...many perceive there to be a split between being concerned with the realm of the spirit (prayer while kneeling, eyes shut, clenching a Bible) and concern with more material objects (bodies, land and possessions). That split goes to the very core of western civilization, toward the earliest assertion of a dichotomy that perceived something incompatible between spirit and body, between an essence of soul and an essence of physical carnality. That chasm affects us to this very day . . . . In our age, many identify a spiritual life precisely with an otherworldly attitude, one that looks upon physical things as somehow destructive, one which evaluates biological bodies as somehow less significant, and one which understands the core action to be in the realm of spirit, somehow distinct from physicality. We owe this division in large measure to the Greek philosopher, Plato, and to his student, Aristotle.
It's hard not to quote most of this excellent article on Embodied Spirituality by Rabbi Bradley Shavit Artson, dean of the Ziegler School of Rabbinic Studies at American Jewish University. He outlines how he thinks the soul/spirit became equated with the mind/thought and opposed to the body/material. He provides three examples of ways that perceived dichotomy has been helpful in the Jewish faith in particular, and then argues that its costs are far greater, because it devalues diversity, trivilializes social justice, and discourages concern and engagement with the environment and world around us. What a great example of the far-reaching effects of the binary and the interrelatedness of the body, spirituality, and justice!
Photo above by Roger May, text by photo session partner. From the Laid Bare project, which frames form and land together to explore loss and vulnerability. May is a colleague, my mountain "brother," and fellow both/and adherent (who believes, among other things, you can support coal and coal miners and also feel outraged and spiritually wounded by mountaintop removal).
Definition: “Perfectionism is a self-destructive and addictive belief system." - Brene Brown
The Story: If I can do everything well enough to be perceived as perfect, I can avoid or minimize blame, shame, and judgment.
The Reality: 1) There is no such thing as perfect. 2) It's impossible to control others' perception, no matter how much energy and time you spend trying. 3) Perfectionism actually INCREASES the odds we will feel the painful emotions of blame, shame, and judgment.
Recovery Starts With: Practicing self-compassion and learning shame resilience.
I have found that, in myself and those who consult with me, perfectionism and shame are the biggest obstacles to effective engagement in the world, whether finishing a project you care about, contributing to social change, or having meaningful relationships. If you are not familiar with Brene Brown's research (and viral TED talks) on shame and vulnerability, start there.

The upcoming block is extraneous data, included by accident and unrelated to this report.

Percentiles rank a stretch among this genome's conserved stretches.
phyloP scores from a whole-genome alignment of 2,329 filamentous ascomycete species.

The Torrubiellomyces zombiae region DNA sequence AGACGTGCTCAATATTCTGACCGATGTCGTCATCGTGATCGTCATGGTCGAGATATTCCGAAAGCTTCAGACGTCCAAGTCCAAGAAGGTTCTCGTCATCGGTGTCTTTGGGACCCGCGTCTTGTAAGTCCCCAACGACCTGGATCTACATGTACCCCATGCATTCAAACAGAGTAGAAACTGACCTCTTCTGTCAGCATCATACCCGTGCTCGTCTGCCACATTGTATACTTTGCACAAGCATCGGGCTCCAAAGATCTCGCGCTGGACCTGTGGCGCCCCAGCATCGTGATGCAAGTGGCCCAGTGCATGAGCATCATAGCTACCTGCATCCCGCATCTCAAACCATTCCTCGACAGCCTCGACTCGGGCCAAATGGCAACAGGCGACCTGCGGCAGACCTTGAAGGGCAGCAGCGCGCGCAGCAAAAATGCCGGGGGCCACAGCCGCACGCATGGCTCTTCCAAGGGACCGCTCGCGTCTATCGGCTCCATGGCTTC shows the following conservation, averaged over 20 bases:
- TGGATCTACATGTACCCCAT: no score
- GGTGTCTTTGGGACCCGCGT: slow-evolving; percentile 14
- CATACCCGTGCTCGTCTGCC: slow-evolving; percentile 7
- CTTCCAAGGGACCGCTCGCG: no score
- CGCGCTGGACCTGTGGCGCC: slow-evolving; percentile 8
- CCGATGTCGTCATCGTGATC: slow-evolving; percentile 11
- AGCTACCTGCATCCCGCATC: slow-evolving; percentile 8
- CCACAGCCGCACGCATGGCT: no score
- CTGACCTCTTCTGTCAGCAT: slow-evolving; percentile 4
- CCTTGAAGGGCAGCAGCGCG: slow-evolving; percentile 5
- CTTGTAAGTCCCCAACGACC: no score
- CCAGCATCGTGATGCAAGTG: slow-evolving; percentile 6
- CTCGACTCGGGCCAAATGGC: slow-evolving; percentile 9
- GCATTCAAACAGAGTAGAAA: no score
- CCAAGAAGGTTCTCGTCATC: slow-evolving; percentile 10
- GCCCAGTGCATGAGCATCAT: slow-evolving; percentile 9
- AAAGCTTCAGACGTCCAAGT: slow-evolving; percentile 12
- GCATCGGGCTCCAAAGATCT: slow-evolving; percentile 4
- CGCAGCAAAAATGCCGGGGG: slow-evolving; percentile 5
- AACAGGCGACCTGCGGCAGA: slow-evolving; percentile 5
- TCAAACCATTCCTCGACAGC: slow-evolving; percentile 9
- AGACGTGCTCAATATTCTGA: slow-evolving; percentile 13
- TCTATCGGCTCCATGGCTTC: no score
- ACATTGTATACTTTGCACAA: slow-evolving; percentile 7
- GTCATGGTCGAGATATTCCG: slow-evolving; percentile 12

"Vulnerability is the birthplace of innovation, creativity, and change." -Brene Brown
Yes, this is going to be my case for the importance of journaling. For all of you thinking, "I'm not good at that and this is just going to make me feel guilty so I'm skipping it," let me start right off by saying that I SUCK at keeping a journal. I have never been able to do it consistently. I remember in my graduate Art of Ethnography class, our professor had us keep field notes on just one sense at a time ("This time when you visit your site, only write about what you hear," etc.) So many details zoom through my awareness so quickly anyway that I feel like it would take longer to write them down than it did to experience them. Adding more awareness of sounds, feelings, smells, and tastes only increased that feeling. So believe me, I know all too well what it's like not to journal at all because you're convinced you can't do it well! This is a post for the rest of us.
(If you are naturally gifted at journaling, I hope you recognize that it is indeed a gift, and you might ponder where you need encouragement and a little push -- is it revisiting your words to learn from them? Is it doing something with the journals you write?)
Many others have written about the importance of journaling to access the creative mind, about how writing by hand does things typing won't -- I certainly know that I never would have finished my master's thesis if I hadn't been writing morning pages as described in Julia Cameron's The Artist's Way. And for those of you engaged in documentary work, great advice already exists on why field notes are important and how to write them, including the importance of both descriptive and reflective content. So I'm not going to repeat their advice; just go read them. Instead, I want to argue for my three most passionately felt reasons you should keep a journal or write field notes. And the first is really simple. Because you will not remember this stuff later.